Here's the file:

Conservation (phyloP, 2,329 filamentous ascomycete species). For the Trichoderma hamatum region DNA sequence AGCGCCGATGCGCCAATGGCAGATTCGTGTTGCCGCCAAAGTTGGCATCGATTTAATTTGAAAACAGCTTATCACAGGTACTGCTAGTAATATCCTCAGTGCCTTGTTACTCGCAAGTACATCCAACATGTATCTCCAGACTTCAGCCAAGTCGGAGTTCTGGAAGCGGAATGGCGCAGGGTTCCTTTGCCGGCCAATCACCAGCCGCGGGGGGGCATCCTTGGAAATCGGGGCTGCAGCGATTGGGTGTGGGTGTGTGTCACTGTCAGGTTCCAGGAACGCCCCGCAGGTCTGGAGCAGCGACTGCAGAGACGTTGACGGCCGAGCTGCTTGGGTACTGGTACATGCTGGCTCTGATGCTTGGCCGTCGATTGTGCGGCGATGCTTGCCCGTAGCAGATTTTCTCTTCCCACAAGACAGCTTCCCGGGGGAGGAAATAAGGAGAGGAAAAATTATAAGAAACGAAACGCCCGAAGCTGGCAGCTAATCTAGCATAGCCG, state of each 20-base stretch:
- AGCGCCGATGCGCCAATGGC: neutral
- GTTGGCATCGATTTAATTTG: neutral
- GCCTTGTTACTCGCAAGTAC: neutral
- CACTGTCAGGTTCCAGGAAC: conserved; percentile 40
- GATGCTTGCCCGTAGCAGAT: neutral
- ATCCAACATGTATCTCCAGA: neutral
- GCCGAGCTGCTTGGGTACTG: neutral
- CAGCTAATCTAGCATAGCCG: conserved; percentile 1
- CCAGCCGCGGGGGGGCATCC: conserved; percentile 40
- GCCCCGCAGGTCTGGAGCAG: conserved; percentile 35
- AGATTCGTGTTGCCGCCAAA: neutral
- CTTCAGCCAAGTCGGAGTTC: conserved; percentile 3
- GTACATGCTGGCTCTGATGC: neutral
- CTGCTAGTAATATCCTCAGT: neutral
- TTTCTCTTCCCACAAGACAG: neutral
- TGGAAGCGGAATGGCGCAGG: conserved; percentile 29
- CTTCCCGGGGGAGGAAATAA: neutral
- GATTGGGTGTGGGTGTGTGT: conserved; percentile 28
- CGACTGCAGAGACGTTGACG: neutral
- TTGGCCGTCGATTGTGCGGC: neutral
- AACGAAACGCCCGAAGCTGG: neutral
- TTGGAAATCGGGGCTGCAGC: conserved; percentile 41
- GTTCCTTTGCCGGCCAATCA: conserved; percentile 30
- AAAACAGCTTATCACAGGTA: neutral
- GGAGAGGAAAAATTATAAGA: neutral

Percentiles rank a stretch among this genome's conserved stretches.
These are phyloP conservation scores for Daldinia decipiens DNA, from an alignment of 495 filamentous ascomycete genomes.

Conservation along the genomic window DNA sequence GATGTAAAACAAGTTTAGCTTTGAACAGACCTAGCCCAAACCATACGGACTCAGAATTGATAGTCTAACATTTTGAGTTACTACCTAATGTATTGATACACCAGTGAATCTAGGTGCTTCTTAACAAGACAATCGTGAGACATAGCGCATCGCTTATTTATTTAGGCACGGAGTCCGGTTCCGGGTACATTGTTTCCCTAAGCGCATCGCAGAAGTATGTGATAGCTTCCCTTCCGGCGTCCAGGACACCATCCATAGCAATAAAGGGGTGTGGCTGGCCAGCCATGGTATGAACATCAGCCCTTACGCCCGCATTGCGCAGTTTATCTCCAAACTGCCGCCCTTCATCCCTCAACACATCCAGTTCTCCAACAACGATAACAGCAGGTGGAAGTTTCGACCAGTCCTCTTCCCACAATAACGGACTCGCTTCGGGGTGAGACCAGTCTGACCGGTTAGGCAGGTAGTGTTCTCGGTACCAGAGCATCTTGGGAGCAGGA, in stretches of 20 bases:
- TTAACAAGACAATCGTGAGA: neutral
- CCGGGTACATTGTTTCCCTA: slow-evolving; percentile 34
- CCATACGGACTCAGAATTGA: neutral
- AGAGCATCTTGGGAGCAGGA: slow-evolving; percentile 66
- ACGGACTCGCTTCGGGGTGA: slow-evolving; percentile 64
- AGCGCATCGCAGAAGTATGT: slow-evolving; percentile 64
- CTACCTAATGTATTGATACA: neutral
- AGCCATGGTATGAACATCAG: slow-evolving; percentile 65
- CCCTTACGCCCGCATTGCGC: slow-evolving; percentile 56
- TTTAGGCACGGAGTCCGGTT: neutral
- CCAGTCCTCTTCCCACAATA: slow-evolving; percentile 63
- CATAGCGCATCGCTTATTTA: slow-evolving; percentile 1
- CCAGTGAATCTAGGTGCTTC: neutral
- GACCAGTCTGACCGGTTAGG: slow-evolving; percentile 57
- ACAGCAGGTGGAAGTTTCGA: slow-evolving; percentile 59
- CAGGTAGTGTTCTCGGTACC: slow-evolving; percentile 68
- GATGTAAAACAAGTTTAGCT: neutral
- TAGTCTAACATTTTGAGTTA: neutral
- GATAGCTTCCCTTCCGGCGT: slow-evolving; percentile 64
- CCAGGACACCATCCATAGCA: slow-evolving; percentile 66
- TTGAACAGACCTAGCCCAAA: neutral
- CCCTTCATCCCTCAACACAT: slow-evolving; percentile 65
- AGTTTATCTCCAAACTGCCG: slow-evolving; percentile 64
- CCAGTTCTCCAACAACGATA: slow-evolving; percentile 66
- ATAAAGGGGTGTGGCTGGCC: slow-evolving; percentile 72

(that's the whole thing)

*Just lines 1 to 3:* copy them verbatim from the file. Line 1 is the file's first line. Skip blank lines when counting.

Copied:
Conservation (phyloP, 2,329 filamentous ascomycete species). For the Trichoderma hamatum region DNA sequence AGCGCCGATGCGCCAATGGCAGATTCGTGTTGCCGCCAAAGTTGGCATCGATTTAATTTGAAAACAGCTTATCACAGGTACTGCTAGTAATATCCTCAGTGCCTTGTTACTCGCAAGTACATCCAACATGTATCTCCAGACTTCAGCCAAGTCGGAGTTCTGGAAGCGGAATGGCGCAGGGTTCCTTTGCCGGCCAATCACCAGCCGCGGGGGGGCATCCTTGGAAATCGGGGCTGCAGCGATTGGGTGTGGGTGTGTGTCACTGTCAGGTTCCAGGAACGCCCCGCAGGTCTGGAGCAGCGACTGCAGAGACGTTGACGGCCGAGCTGCTTGGGTACTGGTACATGCTGGCTCTGATGCTTGGCCGTCGATTGTGCGGCGATGCTTGCCCGTAGCAGATTTTCTCTTCCCACAAGACAGCTTCCCGGGGGAGGAAATAAGGAGAGGAAAAATTATAAGAAACGAAACGCCCGAAGCTGGCAGCTAATCTAGCATAGCCG, state of each 20-base stretch:
- AGCGCCGATGCGCCAATGGC: neutral
- GTTGGCATCGATTTAATTTG: neutral